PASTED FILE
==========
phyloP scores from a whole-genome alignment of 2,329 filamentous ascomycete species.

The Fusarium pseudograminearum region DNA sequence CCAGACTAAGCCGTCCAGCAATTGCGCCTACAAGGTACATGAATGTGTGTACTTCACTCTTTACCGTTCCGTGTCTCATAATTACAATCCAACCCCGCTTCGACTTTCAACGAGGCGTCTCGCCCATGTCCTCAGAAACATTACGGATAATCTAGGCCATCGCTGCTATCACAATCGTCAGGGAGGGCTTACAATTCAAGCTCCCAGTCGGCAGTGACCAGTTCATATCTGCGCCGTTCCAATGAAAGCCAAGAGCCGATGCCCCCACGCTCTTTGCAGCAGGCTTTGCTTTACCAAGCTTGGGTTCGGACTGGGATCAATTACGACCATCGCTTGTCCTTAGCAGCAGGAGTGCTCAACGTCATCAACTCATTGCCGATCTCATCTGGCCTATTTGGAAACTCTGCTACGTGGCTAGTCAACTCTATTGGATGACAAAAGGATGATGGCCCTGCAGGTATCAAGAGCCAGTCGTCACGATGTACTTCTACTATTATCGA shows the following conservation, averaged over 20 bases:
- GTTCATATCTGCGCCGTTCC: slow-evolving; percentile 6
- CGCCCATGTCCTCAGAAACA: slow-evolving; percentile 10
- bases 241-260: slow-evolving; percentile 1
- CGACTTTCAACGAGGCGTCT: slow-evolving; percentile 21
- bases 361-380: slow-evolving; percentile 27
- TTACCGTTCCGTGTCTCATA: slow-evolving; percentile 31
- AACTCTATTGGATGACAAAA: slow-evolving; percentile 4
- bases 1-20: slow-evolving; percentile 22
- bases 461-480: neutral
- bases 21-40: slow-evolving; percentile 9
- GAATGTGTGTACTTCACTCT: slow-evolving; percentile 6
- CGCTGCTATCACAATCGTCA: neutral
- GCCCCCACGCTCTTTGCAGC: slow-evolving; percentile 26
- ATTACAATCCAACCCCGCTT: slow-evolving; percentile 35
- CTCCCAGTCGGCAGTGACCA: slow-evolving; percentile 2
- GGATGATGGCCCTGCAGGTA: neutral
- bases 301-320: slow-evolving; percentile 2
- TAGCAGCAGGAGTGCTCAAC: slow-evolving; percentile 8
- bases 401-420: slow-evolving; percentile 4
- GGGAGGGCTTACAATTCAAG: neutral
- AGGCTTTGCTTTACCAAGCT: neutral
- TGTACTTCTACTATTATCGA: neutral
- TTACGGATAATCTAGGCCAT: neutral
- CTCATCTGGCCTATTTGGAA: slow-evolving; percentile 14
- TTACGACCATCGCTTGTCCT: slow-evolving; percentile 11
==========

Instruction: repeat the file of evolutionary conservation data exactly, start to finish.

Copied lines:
phyloP scores from a whole-genome alignment of 2,329 filamentous ascomycete species.

The Fusarium pseudograminearum region DNA sequence CCAGACTAAGCCGTCCAGCAATTGCGCCTACAAGGTACATGAATGTGTGTACTTCACTCTTTACCGTTCCGTGTCTCATAATTACAATCCAACCCCGCTTCGACTTTCAACGAGGCGTCTCGCCCATGTCCTCAGAAACATTACGGATAATCTAGGCCATCGCTGCTATCACAATCGTCAGGGAGGGCTTACAATTCAAGCTCCCAGTCGGCAGTGACCAGTTCATATCTGCGCCGTTCCAATGAAAGCCAAGAGCCGATGCCCCCACGCTCTTTGCAGCAGGCTTTGCTTTACCAAGCTTGGGTTCGGACTGGGATCAATTACGACCATCGCTTGTCCTTAGCAGCAGGAGTGCTCAACGTCATCAACTCATTGCCGATCTCATCTGGCCTATTTGGAAACTCTGCTACGTGGCTAGTCAACTCTATTGGATGACAAAAGGATGATGGCCCTGCAGGTATCAAGAGCCAGTCGTCACGATGTACTTCTACTATTATCGA shows the following conservation, averaged over 20 bases:
- GTTCATATCTGCGCCGTTCC: slow-evolving; percentile 6
- CGCCCATGTCCTCAGAAACA: slow-evolving; percentile 10
- bases 241-260: slow-evolving; percentile 1
- CGACTTTCAACGAGGCGTCT: slow-evolving; percentile 21
- bases 361-380: slow-evolving; percentile 27
- TTACCGTTCCGTGTCTCATA: slow-evolving; percentile 31
- AACTCTATTGGATGACAAAA: slow-evolving; percentile 4
- bases 1-20: slow-evolving; percentile 22
- bases 461-480: neutral
- bases 21-40: slow-evolving; percentile 9
- GAATGTGTGTACTTCACTCT: slow-evolving; percentile 6
- CGCTGCTATCACAATCGTCA: neutral
- GCCCCCACGCTCTTTGCAGC: slow-evolving; percentile 26
- ATTACAATCCAACCCCGCTT: slow-evolving; percentile 35
- CTCCCAGTCGGCAGTGACCA: slow-evolving; percentile 2
- GGATGATGGCCCTGCAGGTA: neutral
- bases 301-320: slow-evolving; percentile 2
- TAGCAGCAGGAGTGCTCAAC: slow-evolving; percentile 8
- bases 401-420: slow-evolving; percentile 4
- GGGAGGGCTTACAATTCAAG: neutral
- AGGCTTTGCTTTACCAAGCT: neutral
- TGTACTTCTACTATTATCGA: neutral
- TTACGGATAATCTAGGCCAT: neutral
- CTCATCTGGCCTATTTGGAA: slow-evolving; percentile 14
- TTACGACCATCGCTTGTCCT: slow-evolving; percentile 11